(HealthDay News) — Many older adults do not follow instructions related to antibiotic use, according to a report published online Nov. 4 based on the results of the University of Michigan National Poll on Healthy Aging.

Researchers surveyed a randomly selected sample of about 2,200 older adults aged 50 to 80 years to examine their experiences with and opinions about antibiotics.

According to the report, 48 percent of respondents reported filling a prescription for antibiotics in the previous two years. Overall, 13 percent had leftover medication, with the top reasons being that they received more doses than needed and they stopped taking the medication because they felt better (34 and 32 percent, respectively). Sixty-five percent of those with leftover antibiotics reported keeping them, while 20 percent threw them away or flushed them down the toilet. Sixty percent of those who kept leftover antibiotics did so in case they got another infection; 6 percent kept leftover antibiotics in case a family member got an infection. Nineteen percent of respondents reported ever taking antibiotics without talking to a health care professional (17 percent took their own leftover medication). Although 56 percent of respondents believe that doctors overprescribe antibiotics, 41 percent said that they expect a prescription for an antibiotic if they have a cold that lasts long enough to visit a doctor.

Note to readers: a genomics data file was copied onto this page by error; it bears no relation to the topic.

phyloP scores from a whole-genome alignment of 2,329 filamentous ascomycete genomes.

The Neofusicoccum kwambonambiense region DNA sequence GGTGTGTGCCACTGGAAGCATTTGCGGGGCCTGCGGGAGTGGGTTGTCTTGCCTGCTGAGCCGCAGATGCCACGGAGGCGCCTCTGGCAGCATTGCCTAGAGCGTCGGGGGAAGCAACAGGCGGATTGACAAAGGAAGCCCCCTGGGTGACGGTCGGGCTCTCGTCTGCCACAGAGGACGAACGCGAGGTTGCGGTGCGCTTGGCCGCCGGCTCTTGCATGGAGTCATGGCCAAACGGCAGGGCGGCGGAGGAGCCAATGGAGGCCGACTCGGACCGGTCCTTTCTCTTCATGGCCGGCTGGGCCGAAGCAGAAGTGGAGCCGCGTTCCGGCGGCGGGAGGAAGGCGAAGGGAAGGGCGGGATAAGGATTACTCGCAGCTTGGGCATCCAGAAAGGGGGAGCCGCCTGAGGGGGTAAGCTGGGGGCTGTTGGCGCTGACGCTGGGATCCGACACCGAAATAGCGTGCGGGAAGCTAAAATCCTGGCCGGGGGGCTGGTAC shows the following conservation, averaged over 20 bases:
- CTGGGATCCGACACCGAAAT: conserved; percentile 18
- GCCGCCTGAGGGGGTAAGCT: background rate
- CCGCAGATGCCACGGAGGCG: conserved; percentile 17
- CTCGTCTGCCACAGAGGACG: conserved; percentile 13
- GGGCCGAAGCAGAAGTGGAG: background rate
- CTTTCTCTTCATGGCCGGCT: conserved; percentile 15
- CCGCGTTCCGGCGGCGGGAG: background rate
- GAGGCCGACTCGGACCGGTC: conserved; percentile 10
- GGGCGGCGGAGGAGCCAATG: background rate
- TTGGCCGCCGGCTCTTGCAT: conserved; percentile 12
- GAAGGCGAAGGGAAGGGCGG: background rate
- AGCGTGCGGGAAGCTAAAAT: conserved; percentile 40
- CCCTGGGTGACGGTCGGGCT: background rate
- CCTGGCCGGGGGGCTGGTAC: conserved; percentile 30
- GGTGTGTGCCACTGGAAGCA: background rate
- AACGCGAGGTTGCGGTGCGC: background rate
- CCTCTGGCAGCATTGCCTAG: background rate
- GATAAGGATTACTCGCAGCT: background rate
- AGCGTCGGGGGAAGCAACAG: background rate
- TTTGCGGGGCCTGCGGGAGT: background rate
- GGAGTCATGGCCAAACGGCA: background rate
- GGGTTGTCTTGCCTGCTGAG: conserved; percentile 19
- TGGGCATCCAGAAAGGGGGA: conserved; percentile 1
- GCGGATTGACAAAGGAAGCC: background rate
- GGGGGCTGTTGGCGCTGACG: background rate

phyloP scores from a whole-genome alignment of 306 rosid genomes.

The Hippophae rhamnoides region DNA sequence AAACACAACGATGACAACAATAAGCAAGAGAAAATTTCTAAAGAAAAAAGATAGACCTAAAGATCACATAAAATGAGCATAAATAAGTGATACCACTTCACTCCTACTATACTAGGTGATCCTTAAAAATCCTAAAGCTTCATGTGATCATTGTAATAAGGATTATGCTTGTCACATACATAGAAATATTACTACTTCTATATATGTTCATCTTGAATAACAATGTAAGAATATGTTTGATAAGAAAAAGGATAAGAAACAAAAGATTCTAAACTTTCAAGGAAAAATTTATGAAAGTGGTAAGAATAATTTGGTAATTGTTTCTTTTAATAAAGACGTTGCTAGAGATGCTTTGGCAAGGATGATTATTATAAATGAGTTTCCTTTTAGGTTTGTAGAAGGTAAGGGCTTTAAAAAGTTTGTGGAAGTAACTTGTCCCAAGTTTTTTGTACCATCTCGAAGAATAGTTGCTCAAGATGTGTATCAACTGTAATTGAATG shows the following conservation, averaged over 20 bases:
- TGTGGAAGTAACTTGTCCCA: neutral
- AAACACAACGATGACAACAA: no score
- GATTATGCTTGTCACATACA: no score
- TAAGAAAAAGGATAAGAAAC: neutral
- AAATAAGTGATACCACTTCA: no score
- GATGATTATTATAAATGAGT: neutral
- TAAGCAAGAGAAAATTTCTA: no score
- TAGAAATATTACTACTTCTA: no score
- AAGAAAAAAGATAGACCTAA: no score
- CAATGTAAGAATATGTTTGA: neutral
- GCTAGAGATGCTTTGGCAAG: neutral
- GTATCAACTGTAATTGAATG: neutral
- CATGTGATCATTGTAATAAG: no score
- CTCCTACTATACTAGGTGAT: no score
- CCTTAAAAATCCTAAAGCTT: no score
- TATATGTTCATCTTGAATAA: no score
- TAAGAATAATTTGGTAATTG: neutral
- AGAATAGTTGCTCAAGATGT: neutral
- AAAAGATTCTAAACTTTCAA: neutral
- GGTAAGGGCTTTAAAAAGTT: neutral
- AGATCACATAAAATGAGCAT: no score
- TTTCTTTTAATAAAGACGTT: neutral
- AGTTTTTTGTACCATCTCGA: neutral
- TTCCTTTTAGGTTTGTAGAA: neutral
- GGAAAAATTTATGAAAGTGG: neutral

“We obviously have work to do to help older adults understand safe and appropriate use of these medications so that we can preserve the effectiveness of antibiotics for patients who need them most,” poll director Preeti Malani, M.D., said in a statement.

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